Recent Activity

Industry History

Through a series of articles, I detail the history of the video game industry in regards to specific companies, consoles, and pieces of hardware.

Game Consoles

In this section I provide in depth reviews of game consoles, past and present, from my own collection. Included are details about the consoles' history, specs, and hi-resolution pictures.

Hardware/Software Reviews

A lot of first- and third-party hardware and software items are released that don't get the recognition that they deserve. In this section, I highlight some of the best.

Editorials

Everyone who likes to play, collect, or otherwise has a love for video games has their two cents. I have a pocket full of pennies.

YouTube Channel

I have recently created a YouTube channel. Please Subscribe to my channel and comment on my videos if you would like to see continued support for the channel!

About

Learn about me, my collection, how I got started colleting, and where I can see my collection going in the future. I also detail why I decided to make this site, and provide a means for you to contact me.

Sega Coleco Sonic Portable

Sega Coleco Sonic PortableThe Coleco Sonic is a handheld game system distributed by Coleco in 2006, under license by Sega. The portable was designed as an inexpensive gaming device, around $40 at launch, and was distributed in department stores like Target and Walmart. The handheld has no cartridge slot or expandable memory and contains a short list of built-in Sega Game Gear and Sega Master System games.

The Coleco Sonic was released in Canada as the PlayPal in Canada and the UK, and as the Pocket Gear in Europe. The unit contains the following games: Alex Kidd in High-Tech World, Alex Kidd in Miracle World, Altered Beast, Assault City, Astro Warrior, Aztec Adventure, Bomber Raid, Columns, Ecco II: The Tides of Time, Fantasy Zone, Fantasy Zone: The Maze, Global Defense, Kung Fu Kid, The Ninja, Penguin Land, Quartet, Snail Maze, Sonic Drift 2, Sonic Triple Trouble, and Super Columns.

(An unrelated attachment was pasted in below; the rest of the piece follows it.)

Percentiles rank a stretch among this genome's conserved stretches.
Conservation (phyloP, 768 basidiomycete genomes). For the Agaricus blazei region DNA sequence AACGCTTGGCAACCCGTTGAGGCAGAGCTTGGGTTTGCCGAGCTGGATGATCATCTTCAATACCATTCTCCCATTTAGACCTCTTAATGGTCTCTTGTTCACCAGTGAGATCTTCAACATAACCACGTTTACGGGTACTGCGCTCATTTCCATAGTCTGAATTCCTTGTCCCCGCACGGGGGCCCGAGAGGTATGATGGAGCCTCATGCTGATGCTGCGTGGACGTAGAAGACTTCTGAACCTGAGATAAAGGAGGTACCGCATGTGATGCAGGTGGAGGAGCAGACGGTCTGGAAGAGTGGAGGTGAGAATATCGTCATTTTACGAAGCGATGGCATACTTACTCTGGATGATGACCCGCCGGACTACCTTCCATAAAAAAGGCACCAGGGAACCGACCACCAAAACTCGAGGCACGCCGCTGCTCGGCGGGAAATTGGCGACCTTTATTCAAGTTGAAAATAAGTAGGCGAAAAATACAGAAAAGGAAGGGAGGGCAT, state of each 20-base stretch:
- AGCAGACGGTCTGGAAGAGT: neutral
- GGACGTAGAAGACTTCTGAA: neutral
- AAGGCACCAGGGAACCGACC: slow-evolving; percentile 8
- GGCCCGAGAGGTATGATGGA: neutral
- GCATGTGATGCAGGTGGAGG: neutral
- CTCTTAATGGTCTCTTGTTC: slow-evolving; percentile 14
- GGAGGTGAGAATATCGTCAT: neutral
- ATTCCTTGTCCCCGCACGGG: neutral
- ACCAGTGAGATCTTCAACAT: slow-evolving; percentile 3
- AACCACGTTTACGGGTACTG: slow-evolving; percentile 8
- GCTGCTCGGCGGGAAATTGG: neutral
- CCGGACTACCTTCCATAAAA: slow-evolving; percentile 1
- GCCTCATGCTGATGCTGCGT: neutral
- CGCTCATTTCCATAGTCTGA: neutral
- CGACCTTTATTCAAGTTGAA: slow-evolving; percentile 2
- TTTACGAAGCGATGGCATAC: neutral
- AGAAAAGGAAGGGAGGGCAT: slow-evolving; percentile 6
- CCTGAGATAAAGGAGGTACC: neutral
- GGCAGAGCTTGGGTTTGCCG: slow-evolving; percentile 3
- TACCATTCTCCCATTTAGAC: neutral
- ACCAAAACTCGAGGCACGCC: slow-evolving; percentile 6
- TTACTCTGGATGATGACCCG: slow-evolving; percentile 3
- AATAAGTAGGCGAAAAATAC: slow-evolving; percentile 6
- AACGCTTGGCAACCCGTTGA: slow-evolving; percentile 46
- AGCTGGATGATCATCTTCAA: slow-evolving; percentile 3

Physical Layout

Sega Coleco Sonic PortableThe Coleco Sonic is a small portable gaming console, just slightly larger than the size of a Gameboy Micro. The console weighs slightly less than a standard size Sega Genesis cartridge and feels sturdy in the hands. Built quality on the Coleco Sonic is quite good, and all buttons have a crisp feel. On the front of the console is a 2.4" TFT LCD display which is actually quite crisp and bright. The display itself is larger than the screen on a Gameboy Micro by approximately 0.4" on the diagonal, and is every bit as crisp and vibrant.

Sega Coleco Sonic PortableThe Coleco Sonic features a directional pad similar to the design found on Nintendo handhelds. Above the d-pad are two volume buttons, obviously used to increase or decrease the volume of the unit. The speaker on the unit sounds quite good, and although it's not quite as loud as the speaker on a Sega Game Gear, produces better sound quality in my experience.

Sega Coleco Sonic PortableOn the right front side of the unit are two action buttons labeled A and B. I found this quite odd since the action buttons on a Game Gear and on the Sega Master System were labeled 1 and 2. Above the action buttons are a smaller Start button, which functions similarly to the Start button on the Game Gear or the Pause button on a Master System console depending on which game you're playing, and a Reset button, which takes you back to the game select menu.

Sega Coleco Sonic PortableOn the top side of the console are three items. The first is a 5V DC input so the device can be operated from AC wall power. The second is an On/off switch, which is nothing special but feels fairly solid. The third is an AV output port, which interestingly enough provides composite output from the device to a TV via a standard 1/4" phono-jack style TRS plug.